Hot topics discussed at Government’s first Community Cabinet

The Government's Community Cabinet in Penrith on Monday. Photo: Megan Dunn.
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The first Community Cabinet of the Minns Government was held in Penrith today.

Premier Chris Minns was joined by Minister for Western Sydney Prue Car and Member for Penrith Karen McKeown to speak about the important issues facing NSW.

“These events are so important for an incoming government,” the Premier said.

“Governments don’t have all of the answers to all of the issues and if we open our ears and potentially close our mouths, even for a second, we’re going to get great solutions to the challenges facing the people.”

Residents and business owners packed into the Joan Sutherland Performing Arts Centre to hear Minns address three major issues: social housing, privatisation and infrastructure.

NSW Premier Chris Minns on stage. Photo: Megan Dunn.

“Firstly, in relation to housing…I don’t think there can be a more pressing issue right now, particularly when it comes to the next generation of young Australians,” Minns said.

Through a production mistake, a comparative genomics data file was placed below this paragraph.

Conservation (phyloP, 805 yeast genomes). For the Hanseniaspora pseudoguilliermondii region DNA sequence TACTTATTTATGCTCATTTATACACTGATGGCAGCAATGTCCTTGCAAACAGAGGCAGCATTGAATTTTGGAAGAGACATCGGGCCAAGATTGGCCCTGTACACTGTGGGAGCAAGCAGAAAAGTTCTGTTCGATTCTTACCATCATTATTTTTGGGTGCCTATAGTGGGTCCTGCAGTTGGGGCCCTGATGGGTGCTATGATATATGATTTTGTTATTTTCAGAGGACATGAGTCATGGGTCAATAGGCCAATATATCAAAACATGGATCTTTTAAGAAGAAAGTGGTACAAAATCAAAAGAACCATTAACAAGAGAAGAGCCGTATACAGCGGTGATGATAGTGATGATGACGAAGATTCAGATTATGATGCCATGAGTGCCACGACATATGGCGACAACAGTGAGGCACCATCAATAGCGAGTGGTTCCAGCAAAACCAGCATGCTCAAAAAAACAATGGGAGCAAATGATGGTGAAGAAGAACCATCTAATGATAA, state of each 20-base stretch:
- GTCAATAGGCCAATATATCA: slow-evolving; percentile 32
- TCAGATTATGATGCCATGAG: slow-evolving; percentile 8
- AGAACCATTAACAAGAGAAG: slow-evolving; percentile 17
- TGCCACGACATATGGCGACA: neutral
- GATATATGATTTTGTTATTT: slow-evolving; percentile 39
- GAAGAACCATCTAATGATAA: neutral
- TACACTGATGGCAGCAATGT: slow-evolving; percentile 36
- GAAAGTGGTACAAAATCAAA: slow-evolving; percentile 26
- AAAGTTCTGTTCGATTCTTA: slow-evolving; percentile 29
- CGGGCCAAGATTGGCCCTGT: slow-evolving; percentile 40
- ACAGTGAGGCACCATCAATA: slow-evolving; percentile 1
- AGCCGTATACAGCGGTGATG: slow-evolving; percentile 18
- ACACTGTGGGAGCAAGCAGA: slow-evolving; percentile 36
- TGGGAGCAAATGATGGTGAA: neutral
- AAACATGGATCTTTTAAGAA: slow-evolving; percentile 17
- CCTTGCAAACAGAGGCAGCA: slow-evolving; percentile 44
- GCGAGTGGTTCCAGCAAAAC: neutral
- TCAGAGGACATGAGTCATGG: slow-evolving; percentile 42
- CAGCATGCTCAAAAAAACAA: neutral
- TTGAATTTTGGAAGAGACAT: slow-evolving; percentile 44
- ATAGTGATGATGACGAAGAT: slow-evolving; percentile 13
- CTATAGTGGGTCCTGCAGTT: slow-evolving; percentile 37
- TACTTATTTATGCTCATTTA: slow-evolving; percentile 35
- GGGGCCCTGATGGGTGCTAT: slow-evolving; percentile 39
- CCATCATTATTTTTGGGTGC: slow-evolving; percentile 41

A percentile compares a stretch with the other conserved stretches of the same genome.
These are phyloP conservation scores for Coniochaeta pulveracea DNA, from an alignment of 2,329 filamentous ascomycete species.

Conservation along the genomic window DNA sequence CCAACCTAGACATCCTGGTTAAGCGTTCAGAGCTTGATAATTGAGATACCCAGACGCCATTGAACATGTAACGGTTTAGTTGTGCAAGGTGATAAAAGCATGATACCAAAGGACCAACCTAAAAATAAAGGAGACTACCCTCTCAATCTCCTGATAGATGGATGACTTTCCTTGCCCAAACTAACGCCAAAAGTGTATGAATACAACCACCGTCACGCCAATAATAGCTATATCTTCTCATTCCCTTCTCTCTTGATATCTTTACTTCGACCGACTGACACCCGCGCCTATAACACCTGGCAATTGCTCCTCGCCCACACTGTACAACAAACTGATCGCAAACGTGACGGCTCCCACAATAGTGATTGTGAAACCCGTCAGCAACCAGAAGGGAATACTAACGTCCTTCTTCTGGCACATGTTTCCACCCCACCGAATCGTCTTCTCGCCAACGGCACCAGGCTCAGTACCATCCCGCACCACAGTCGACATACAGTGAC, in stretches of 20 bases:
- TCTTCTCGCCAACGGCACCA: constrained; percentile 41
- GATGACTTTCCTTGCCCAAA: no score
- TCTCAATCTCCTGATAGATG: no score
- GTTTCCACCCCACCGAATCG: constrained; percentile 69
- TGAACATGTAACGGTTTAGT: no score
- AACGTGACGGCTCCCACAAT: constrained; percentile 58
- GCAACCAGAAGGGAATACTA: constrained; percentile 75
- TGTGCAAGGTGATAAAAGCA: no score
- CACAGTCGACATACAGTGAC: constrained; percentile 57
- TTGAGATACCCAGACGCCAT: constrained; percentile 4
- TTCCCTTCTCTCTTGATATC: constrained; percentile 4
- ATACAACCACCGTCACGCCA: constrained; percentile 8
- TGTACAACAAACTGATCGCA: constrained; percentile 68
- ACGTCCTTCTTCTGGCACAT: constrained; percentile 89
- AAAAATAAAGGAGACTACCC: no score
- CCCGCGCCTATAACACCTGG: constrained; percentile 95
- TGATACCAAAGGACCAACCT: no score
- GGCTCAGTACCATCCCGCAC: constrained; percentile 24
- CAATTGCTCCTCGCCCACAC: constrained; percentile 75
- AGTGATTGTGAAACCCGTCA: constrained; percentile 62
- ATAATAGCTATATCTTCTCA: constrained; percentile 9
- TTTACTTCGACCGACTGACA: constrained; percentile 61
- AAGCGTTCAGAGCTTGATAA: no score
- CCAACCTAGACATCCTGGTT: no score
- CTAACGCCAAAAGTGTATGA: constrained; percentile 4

“Secondly, privatisation… It was a big issue when I was out here for a debate so we made a decision when we were elected to put Sydney Water into the NSW constitution because we think clean publicly available water is in fact a constitutional right.

“And one element that we’re going to be speaking about a lot more in the coming months is domestic manufacturing, particularly transport infrastructure.

“We want to back Australian made and we want a government that buys Australian made.”

Minns also answered a number of pre-approved questions that were submitted by residents prior to the event.

He discussed a range of topics including tolls, the pressing teacher shortage and the need for improved healthcare facilities in Nepean and the Blue Mountains.

Minns also revealed that a $60 toll cap will come into effect next year, saying Penrith residents are not being charged more for living in the west.

“You won’t pay more than that in NSW if you use the toll roads and that program will come into effect on the first of January,” he said.

“We’re having a common sense approach to how Sydney grows over the next 10 to 20 years, rebalancing the population growth so it doesn’t just fall disproportionately on the communities and families in western Sydney.”

Karen McKeown, Chris Minns, Prue Carr. Photo: Megan Dunn.

Minns also confirmed plans for a new high school in Jordan Springs.

Penrith local and WestCare director Andrew Paech attended the meeting and said it was beneficial for stakeholders to be able to have open conversations.

“It’s good to see Penrith given a place of priority,” he said.

“It’s been good to meet the ministers and have all kinds of conversations.

“I’m particularly interested to see if things eventuate out of this that have meaningful outcomes but in the meantime it’s good to engage with one another and our current government.”

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